However, the team does have a knack for scoring runs at the perfect moment. Oakland has won 12 games this year when trailing after seven innings, which leads all of baseball, according to Susan Slusser of the San Francisco Chronicle. The ability to put together late rallies will be crucial if the Athletics make their way into October.

3. Los Angeles Dodgers

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    Clayton Kershaw has been a scheduled win for the Los Angeles Dodgers in 2014. 

    With a 16-3 record and a 1.73 ERA, the left-hander has been dismantling the NL. Kershaw has been making everyone he faces look like Triple-A hitters, as he has held the opposition to a .522 OPS.

    The starter isn't just the favorite to win the NL Cy Young Award, but he could also scoop up the MVP trophy. His manager, Don Mattingly, already gave his vote for Kershaw, via Ken Gurnick of MLB.com.

    "I do think it needs to be one of those years where it seems like it's almost extraordinary, and it seems to be one of those years."

    The problem for the Dodgers is that the club faces some serious question marks after Kershaw. Zack Greinke has been dealing with an elbow problem and Hyun-Jin Ryu just came back from the disabled list.

    There's also no avoiding the mess that the bullpen has been. The team's group of relievers ranks No. 20 in baseball in terms of ERA. 

    At the plate, there's a lot to like about the Dodgers offense. The lineup is loaded with stars, but Los Angeles has also been getting considerable production from some unheralded names. Scott Van Slyke and Justin Turner stand out in particular. 

    If the Dodgers can get Greinke and Ryu fully healthy before the playoffs, the team will climb even higher up the list in these rankings. 

2. Kansas City Royals

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    The Kansas City Royals are rolling along.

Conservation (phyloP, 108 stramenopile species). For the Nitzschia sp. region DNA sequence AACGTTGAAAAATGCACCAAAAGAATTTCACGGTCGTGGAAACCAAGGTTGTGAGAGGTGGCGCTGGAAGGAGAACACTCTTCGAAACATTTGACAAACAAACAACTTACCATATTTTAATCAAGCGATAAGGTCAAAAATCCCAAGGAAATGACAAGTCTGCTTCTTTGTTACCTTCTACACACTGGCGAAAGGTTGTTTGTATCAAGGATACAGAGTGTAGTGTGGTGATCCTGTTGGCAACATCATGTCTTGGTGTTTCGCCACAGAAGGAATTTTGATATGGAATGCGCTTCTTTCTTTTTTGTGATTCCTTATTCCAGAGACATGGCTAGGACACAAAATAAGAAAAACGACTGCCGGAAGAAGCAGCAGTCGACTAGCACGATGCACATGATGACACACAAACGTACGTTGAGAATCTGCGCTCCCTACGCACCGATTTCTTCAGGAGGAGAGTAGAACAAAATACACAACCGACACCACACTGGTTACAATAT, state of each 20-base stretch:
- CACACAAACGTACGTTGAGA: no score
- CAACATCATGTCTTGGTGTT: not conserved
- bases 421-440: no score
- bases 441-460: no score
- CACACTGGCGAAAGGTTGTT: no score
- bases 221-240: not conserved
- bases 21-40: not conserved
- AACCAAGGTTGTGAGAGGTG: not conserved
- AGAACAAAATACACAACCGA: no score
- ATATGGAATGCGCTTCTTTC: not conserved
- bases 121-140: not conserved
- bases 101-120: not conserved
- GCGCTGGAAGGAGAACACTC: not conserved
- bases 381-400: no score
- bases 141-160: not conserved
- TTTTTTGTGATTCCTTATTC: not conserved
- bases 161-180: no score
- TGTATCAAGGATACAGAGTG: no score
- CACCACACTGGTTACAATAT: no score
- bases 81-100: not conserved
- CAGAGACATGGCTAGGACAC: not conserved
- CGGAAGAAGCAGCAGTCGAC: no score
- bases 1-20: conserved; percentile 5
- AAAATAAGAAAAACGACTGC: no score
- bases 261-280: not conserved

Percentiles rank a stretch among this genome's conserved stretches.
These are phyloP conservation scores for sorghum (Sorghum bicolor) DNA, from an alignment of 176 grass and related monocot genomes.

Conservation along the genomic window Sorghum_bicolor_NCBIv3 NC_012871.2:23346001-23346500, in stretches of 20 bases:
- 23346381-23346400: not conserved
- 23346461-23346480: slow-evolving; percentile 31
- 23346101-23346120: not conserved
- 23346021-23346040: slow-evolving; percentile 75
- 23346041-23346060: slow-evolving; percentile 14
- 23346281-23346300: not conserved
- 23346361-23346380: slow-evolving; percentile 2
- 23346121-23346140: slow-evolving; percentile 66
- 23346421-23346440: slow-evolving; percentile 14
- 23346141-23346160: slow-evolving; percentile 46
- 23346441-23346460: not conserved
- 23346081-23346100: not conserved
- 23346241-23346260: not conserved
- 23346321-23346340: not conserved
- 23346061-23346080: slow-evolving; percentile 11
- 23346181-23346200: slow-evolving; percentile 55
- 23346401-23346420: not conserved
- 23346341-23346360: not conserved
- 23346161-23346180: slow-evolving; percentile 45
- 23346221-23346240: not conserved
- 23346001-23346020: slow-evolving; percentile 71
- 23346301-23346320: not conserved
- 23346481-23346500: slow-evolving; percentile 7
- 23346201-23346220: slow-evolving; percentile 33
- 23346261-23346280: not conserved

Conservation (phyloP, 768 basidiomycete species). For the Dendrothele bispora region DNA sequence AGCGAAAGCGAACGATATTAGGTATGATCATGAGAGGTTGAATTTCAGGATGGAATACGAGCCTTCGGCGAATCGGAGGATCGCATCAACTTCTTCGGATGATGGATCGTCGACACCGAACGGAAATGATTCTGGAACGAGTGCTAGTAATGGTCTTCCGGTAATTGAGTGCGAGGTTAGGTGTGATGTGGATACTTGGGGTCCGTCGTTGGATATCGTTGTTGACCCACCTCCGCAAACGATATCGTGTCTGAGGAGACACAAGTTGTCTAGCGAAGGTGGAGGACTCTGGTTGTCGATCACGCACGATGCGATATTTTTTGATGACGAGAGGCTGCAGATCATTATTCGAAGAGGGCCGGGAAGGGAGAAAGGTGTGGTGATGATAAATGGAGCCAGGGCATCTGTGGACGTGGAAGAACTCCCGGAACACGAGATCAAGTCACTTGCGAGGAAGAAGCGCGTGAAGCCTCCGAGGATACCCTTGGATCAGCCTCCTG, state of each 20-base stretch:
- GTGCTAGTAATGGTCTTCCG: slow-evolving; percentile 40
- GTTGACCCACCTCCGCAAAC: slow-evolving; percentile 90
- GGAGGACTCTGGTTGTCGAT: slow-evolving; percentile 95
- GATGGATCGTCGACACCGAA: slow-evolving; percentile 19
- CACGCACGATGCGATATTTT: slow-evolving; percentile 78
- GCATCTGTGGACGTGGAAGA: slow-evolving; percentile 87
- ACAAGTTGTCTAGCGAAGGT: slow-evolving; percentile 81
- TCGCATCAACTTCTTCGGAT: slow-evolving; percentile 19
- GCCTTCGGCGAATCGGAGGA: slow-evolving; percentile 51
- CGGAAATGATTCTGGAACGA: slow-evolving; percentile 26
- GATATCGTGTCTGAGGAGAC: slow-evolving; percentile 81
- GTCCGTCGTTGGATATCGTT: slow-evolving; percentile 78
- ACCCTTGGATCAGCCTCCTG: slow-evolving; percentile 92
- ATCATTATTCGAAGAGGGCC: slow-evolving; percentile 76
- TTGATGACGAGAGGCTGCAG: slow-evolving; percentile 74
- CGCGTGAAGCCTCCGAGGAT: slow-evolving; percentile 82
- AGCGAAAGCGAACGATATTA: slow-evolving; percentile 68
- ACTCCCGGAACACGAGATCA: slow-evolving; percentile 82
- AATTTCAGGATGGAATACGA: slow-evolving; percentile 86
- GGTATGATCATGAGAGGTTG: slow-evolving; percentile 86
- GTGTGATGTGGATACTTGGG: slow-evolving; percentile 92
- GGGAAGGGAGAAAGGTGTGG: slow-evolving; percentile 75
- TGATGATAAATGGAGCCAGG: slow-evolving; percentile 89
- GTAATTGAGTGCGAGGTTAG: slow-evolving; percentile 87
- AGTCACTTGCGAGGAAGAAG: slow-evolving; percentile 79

The AL Central club won the most games of any team in baseball in August, and have pulled in front of the Detroit Tigers in the division. With an underrated starting staff and the best bullpen in the big leagues, the Royals are primed to make some noise in the postseason. 

    It's been pretty much a done deal if Kansas City's starters hand off a lead to the team's relievers. The Royals have lost just once while leading after the seventh inning, as Rany Jazayerli of Grantland notes. Closer Greg Holland has been dealing in the ninth, but no one has been more impressive than Wade Davis. The right-hander hasn't allowed a run since June 25. 

    At the plate, the Royals certainly don't have much power, as the team ranks last in baseball in home runs. Kansas City does, however, have disruptive speed. The Royals lead the AL in stolen bases, and three players on the roster have racked up more than 20 steals. That means that Kansas City is perfectly set up to manufacture runs in low-scoring playoff game. 

1. Washington Nationals

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    Nobody wants to face the Washington Nationals in October. 

    General manager Mike Rizzo built the team to succeed in the postseason. With Doug Fister, Jordan Zimmermann and Tanner Roark atop the rotation, Washington has three starters with sub-3.00 ERAs. Stephen Strasburg and Gio Gonzalez are also part of the playoff rotation conversation, but ultimately manager Matt Williams will have to leave one of those arms out. 

    On offense, the Nats' best attribute is that the club doesn't rely on any one bat. Denard Span sets the table for Washington, while Anthony Rendon, Adam LaRoche, Jayson Werth and Ian Desmond all supply the power. 

    The NL East leaders have also made a habit of producing late-game heroics. Earlier in August, the Nationals totaled five walk-offs in a six-game stretch. According to ESPN Stats & Info, Washington was the first team to accomplish that feat since 1986. 


    Note: All stats and videos courtesy of MLB.com.

    If you want to talk baseball, find me on Twitter @KarlBuscheck.